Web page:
SLP: Gary, before getting into your actual work let’s give the readers an idea of who you are. Where were you born?
GVT: In the home of the Space Needle, Seattle.
SLP: Where did you spend your childhood?
GVT: In the shadow of the Space Needle.
SLP: Where were you educated?
GVT: I earned my B.A. from “that hippie college back in the woods”, otherwise known as The Evergreen State College in Olympia, Washington. Then two years grad school toward a M.Ed. at Seattle University.
SLP: And where is home these days?
GVT: Just north of Seattle.
SLP: Other than writing, what is your principal occupation?
GVT: Freelance graphics and book cover designer.
SLP: Regarding your writing, what genres appeal to you as both writer and reader?
GVT: I read a lot of non-fiction dealing with topics like ancient monuments, UFO research, sacred geometry, symbolism, the occult, religion, and just about anything dealing with esoteric subjects. My favorite fiction is anything that in some way connects with my nonfiction interests.
SLP: What writers have most influenced your work?
GVT: Five names come immediately to mind: Edgar Allan Poe, H. P. Lovecraft, John Updike, Dan Brown and Stephen King.
SLP: Do you write primarily at home?
GVT: Yes, usually in the living room with my laptop.
SLP: Do you ever write in public places such as coffee shops?
GVT: Can’t do it. Too many distractions.
SLP: When is your best time to write?
GVT: Mostly at night.
SLP: Do you set aside specific times to write? If so, when?
GVT: I don’t have a specific writing schedule.
SLP: Do you feel you have sufficient time to write?
GVT: I do, actually. Problem is, I don’t always take advantage of it like I should. [Hangs head in shame]
SLP: How many hours per day do you devote to writing?
GVT: It varies. It could be as little as an hour or as long as five hours at a stretch. The determining factor seems to be how well the work is or isn’t flowing.
SLP: If possible would you like to write full time, or do you have other overriding interests?
GVT: If possible? Sure, if I could make a living at it I think any other interests would become secondary. Well, except for designing book covers. I love that. Examples of my book cover designs can be seen at www.bookcoversandvideos.webs.com. [Shameless plug!]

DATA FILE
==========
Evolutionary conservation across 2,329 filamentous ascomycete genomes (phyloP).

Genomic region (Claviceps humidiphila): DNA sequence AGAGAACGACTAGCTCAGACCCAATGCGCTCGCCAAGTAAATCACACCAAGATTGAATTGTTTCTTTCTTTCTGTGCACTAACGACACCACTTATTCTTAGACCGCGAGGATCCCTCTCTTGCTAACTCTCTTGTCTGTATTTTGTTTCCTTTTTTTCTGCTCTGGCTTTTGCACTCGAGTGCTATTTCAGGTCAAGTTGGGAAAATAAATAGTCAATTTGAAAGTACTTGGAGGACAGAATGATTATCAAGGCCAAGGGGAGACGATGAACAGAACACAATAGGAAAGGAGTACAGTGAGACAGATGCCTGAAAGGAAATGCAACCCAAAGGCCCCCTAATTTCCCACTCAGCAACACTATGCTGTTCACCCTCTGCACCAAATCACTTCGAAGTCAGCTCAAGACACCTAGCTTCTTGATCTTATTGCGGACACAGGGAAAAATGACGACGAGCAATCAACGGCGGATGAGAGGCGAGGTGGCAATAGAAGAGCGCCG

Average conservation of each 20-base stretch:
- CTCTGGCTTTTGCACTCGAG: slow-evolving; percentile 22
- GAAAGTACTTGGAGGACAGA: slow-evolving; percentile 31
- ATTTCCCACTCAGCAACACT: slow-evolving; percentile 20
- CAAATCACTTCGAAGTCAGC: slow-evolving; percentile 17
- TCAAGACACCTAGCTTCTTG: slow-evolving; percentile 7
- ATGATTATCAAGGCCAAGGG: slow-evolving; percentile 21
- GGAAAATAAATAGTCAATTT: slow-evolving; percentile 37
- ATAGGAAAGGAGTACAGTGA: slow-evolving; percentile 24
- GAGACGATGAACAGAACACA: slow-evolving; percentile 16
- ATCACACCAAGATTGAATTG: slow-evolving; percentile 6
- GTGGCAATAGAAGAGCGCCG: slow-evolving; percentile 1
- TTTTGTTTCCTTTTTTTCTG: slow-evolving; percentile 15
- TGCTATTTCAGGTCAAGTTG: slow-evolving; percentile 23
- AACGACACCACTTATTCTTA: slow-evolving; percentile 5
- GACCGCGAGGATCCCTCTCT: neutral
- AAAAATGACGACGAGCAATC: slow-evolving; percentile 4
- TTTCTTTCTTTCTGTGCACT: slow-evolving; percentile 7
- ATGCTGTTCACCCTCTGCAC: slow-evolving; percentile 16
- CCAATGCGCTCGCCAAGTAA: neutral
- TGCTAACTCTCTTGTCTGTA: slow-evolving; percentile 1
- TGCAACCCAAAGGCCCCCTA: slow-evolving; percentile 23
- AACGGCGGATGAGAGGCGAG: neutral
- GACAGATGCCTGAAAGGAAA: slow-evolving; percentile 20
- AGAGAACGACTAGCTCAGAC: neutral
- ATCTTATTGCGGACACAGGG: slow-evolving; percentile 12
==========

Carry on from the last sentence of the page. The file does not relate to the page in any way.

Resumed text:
SLP: Do you feel compelled to write, or do you consider it a hobby?
GVT: I’ve felt compelled to write since I was a kid in elementary school.
SLP: When and how did your interest in writing first manifest itself?
GVT: I think the bug really hit me sometime in my early teens when I discovered the work of Edgar Allan Poe. Although I did write my first sci-fi story when I was 12 years old.
SLP: Do you have any other creative outlets such as music, dance, or graphic arts?
GVT: I’ve been in the graphic arts most of my adult life. I’ve been drawing and painting since I was old enough to hold a pencil. I also play guitar and was involved in the local singer/songwriter scene back in the 80s.
SLP: Do you primarily write on a computer? If so, laptop or desktop?
GVT: Trusty ol’ Mac iBook.
SLP: Do you carry a notebook or gadget for note taking?
GVT: [Laughs] No, but I should because I usually end up scrounging around for any scrap of paper I can find when I’m struck with an idea and I’m away from home.
SLP: Do you have a daily goal as to how much you write?
GVT: Wish I could say yes. But no.
SLP: Do you have a specific technique for priming the pump for the next day’s writing?
GVT: Interesting question. What comes to mind is that I tend to go to sleep thinking about what’s going to come next in the story. Seems like the ideas that come to me at that time sort of gel in the back of my mind during sleep. Then I can draw on those ideas the next day.
SLP: How do you deal with writer’s block?
GVT: Not well. LOL! In fact, I’m struggling my way through one right now with my current project.
SLP: What are your reading habits, how much do you read?
GVT: A lot. But mostly nonfiction.
SLP: Who are a few of your favorite authors?
GVT: Until Dan Brown came along I didn’t really have a favorite author except, perhaps for Poe. But lately two indie authors with debut novels have become favorites. One is Rai Aren and the other is John C. Stipa.
SLP: What are you currently reading?
GVT: Just finished John C. Stipa’s terrific novel, No Greater Sacrifice.
SLP: What would you estimate to be the ratio of fiction to nonfiction?
GVT: Probably about one fiction to five nonfiction.
SLP: Do you abandon books that you find aren’t to your liking?
SLP: Do you prefer reading ebooks rather than paper books?
GVT: No, I much prefer a good ol’ dead tree book.
SLP: Is The Ezekiel Code to any extent based on your own life experiences or beliefs?
GVT: No doubt about that. The “code” element of the story is derived directly from my exploration of the possibility that the English alphabet might be “encoded” (for lack of a better term) in such a way as to correspond to the base-10 number system. This line of research led me to discover some interesting patterns within and related to the structure of the alphabet. It’s an odd idea, I’ll admit, but it has sure been an interesting ride. The work is detailed at http://www.secretofnine.com if anyone wants to see what I’m talking about.
SLP: Do you personally believe aliens have visited the earth?
GVT: I think there is compelling circumstantial evidence to suggest they have. The historical records of nearly every culture on earth tell of the “gods” that came from the skies to provide them with knowledge of the arts and sciences. I go into this question in more detail in my book.